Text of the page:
You’ve used gates, right?
If you’ve ever recorded something with a microphone, you’ve probably had a situation where the background noise was just a little too high (or the acoustic sound was just a little too quiet) and the background noise was bugging you in the mix.
So you reached for a gate, eh?
Set the threshold, maybe adjust the attack and release (I usually prefer an instant attack and fairly gentle release) and call it a day. Bingo! No noise in between playing!
That usually works fine for busy mixes where there’s always something going on, or there is a rich background texture. But in sparser mixes, you might notice that the difference between the silent and non-silent sections of a track is rather uncomfortable. When the instrument is playing, you get a rich subtle ambience (or refrigerator hum, if that’s how you roll). When the instrument stops, the life gets sucked out of the track.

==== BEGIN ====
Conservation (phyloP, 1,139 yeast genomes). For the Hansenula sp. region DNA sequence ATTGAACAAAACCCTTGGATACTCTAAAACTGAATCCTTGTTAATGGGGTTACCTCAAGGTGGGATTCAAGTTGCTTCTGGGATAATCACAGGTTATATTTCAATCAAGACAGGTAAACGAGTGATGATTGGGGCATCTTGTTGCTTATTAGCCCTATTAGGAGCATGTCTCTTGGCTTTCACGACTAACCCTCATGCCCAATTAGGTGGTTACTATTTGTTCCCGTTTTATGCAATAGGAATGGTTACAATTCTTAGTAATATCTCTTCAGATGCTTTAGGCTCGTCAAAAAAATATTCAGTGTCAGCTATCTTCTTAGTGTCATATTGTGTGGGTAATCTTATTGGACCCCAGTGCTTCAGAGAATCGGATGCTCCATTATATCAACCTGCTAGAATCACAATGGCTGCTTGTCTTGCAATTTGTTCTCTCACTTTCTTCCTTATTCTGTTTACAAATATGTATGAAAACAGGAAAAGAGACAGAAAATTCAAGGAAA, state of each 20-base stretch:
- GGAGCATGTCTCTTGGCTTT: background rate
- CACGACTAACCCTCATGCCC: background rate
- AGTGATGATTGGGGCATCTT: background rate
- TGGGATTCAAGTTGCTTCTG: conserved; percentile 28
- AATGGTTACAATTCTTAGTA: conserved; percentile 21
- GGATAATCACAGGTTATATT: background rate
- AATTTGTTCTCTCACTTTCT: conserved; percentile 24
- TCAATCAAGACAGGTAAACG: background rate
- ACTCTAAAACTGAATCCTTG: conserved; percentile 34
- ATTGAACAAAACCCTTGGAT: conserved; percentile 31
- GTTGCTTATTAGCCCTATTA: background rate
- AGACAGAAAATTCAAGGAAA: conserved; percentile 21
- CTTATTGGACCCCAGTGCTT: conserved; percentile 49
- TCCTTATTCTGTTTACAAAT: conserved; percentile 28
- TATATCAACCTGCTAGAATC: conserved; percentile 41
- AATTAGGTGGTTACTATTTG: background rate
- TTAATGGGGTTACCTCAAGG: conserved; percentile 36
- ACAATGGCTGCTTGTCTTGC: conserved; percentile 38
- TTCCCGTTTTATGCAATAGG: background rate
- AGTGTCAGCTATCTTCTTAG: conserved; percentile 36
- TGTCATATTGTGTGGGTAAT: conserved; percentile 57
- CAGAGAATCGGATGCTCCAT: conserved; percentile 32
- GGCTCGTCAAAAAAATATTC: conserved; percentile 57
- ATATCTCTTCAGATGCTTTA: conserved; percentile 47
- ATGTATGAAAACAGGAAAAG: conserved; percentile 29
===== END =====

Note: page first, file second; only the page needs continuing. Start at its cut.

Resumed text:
Pure digital silence.
What an expander does is reduce the level of the background noise without killing it entirely. It makes the quiet stuff quieter. It helps you push the background noise out of the way when it’s not needed, but doesn’t totally suck the life out of your track.
Just be careful that you’re not using heavy compression after the expander. Expanders can be quite subtle in their effect, and compressing the resulting sound can destroy your careful balance of threshold and ratio. If you like following your tail in circles, lower the threshold of the expander to compensate for the heavy compression. In general, though, it’s not a good idea to have two processes fighting each other. If you want to use an expander, it’s probably because subtlety is important to you. Use a gentle compressor.